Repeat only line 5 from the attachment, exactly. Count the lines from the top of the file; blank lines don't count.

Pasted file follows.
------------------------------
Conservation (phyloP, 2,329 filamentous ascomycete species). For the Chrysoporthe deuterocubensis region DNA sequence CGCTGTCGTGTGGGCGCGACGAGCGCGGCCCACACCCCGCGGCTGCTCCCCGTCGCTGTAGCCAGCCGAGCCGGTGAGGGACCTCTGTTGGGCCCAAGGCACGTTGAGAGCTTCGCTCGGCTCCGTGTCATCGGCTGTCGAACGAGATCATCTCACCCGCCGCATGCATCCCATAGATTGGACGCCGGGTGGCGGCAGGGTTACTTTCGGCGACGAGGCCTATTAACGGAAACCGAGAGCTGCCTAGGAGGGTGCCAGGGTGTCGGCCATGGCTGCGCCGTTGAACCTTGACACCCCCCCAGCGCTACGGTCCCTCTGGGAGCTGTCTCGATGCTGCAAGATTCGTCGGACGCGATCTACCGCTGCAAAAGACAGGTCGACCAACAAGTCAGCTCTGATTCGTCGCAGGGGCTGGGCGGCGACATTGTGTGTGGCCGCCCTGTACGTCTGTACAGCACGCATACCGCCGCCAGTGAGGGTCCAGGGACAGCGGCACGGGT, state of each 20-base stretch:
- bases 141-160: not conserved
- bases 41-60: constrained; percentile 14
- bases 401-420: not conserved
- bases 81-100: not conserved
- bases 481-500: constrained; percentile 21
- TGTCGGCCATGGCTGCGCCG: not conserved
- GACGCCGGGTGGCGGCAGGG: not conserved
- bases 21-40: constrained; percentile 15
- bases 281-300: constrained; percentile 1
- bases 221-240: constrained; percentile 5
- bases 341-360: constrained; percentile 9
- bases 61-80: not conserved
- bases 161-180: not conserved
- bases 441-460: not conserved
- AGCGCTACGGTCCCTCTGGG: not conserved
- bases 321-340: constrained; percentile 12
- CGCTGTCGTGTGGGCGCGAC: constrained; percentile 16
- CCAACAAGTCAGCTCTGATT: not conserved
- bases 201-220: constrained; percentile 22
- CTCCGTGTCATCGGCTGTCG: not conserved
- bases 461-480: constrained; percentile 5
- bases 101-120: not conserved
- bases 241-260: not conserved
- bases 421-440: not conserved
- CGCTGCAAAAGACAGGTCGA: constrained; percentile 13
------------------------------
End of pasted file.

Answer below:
- bases 81-100: not conserved